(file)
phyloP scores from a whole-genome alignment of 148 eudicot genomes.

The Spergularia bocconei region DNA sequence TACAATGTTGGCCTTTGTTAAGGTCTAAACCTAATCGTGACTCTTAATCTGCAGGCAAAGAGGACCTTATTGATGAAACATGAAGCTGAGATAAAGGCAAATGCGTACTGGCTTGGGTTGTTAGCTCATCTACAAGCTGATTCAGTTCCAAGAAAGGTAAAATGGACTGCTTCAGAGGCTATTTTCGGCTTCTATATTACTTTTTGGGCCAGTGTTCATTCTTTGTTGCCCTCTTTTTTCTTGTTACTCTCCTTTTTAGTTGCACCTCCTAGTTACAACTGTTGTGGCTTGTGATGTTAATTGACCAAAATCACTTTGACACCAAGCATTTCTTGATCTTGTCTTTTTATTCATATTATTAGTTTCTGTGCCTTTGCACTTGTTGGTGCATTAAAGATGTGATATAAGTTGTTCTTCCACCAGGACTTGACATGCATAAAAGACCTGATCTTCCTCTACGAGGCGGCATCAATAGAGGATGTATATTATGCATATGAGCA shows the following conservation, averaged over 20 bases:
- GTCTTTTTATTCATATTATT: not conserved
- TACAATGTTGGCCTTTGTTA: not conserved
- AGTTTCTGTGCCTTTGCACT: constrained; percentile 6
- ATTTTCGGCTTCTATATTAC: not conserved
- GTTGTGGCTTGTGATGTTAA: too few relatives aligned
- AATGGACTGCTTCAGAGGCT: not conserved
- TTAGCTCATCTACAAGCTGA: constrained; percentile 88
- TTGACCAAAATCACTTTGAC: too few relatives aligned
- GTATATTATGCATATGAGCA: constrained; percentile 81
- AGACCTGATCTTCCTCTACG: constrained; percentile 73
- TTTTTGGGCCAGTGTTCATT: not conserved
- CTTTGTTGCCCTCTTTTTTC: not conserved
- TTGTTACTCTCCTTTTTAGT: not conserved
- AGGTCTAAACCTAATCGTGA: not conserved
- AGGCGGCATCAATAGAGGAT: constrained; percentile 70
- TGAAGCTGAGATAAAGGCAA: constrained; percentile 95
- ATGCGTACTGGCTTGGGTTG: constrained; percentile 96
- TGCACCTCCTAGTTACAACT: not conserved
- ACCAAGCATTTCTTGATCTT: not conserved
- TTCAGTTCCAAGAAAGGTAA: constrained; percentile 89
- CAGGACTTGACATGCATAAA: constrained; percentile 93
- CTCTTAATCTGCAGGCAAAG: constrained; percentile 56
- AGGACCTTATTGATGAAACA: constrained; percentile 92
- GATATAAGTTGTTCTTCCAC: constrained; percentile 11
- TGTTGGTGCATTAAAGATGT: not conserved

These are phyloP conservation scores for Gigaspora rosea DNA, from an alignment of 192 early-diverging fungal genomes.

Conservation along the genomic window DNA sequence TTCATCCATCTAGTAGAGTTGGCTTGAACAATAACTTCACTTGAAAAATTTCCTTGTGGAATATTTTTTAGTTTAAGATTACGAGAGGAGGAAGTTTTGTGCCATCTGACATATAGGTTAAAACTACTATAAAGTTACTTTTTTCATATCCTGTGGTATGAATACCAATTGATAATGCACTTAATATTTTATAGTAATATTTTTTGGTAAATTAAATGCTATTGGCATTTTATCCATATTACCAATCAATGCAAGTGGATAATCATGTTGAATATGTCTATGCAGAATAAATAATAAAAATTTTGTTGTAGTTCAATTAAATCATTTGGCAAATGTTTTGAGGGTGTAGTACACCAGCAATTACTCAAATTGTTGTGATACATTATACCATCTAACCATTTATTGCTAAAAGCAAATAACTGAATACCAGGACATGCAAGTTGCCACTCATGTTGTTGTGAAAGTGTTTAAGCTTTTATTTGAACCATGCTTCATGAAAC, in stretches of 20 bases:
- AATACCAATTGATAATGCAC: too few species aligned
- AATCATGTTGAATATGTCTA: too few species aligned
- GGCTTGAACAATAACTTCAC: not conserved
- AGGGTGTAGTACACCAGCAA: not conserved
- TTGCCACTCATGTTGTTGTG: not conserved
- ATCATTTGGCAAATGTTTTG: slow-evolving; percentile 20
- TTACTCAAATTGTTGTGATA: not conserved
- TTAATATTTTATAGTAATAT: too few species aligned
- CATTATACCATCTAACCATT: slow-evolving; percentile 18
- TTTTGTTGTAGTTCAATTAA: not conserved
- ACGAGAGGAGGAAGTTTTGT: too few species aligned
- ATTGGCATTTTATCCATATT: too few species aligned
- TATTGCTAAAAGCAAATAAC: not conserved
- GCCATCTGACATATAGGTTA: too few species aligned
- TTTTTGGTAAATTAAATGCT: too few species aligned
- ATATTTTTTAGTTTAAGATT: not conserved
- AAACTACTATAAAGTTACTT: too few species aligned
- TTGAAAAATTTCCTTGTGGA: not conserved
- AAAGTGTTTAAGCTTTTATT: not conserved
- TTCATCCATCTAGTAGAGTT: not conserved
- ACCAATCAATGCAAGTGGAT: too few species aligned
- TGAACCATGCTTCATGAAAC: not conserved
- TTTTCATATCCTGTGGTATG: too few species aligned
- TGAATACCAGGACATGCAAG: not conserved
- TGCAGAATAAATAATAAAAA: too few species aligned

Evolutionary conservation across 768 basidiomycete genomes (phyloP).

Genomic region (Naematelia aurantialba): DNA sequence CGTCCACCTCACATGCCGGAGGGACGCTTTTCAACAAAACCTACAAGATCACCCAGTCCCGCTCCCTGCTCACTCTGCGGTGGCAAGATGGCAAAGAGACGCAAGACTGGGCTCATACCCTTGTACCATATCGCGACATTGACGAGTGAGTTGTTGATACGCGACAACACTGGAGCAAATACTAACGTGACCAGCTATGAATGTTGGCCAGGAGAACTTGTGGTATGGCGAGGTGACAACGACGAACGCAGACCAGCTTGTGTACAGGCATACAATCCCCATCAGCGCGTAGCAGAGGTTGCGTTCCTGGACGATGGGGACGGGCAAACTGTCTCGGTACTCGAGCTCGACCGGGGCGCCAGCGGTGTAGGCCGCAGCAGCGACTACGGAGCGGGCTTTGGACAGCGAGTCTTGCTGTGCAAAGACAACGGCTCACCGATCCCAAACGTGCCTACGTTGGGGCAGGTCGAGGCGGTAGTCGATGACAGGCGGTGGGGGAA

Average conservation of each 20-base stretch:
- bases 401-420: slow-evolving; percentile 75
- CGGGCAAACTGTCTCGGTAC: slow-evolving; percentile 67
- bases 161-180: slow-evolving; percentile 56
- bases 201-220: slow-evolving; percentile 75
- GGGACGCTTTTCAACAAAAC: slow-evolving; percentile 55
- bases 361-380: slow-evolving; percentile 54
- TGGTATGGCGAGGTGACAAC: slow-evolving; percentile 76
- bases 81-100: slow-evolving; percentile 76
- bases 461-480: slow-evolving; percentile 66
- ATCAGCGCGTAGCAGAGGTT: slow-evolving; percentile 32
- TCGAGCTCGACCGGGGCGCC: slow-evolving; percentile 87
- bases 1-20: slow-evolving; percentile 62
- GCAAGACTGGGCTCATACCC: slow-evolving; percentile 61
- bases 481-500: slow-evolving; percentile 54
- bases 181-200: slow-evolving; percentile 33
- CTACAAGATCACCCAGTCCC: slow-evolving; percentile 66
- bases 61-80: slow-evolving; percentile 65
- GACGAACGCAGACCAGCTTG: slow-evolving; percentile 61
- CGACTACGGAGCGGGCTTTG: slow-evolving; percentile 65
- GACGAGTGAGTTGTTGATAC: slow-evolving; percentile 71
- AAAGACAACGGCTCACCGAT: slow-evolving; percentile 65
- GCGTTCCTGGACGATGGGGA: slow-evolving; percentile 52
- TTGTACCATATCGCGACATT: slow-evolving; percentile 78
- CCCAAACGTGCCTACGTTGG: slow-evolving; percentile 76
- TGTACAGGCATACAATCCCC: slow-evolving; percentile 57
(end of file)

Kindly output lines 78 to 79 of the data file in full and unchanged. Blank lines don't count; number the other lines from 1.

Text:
- AAAGACAACGGCTCACCGAT: slow-evolving; percentile 65
- GCGTTCCTGGACGATGGGGA: slow-evolving; percentile 52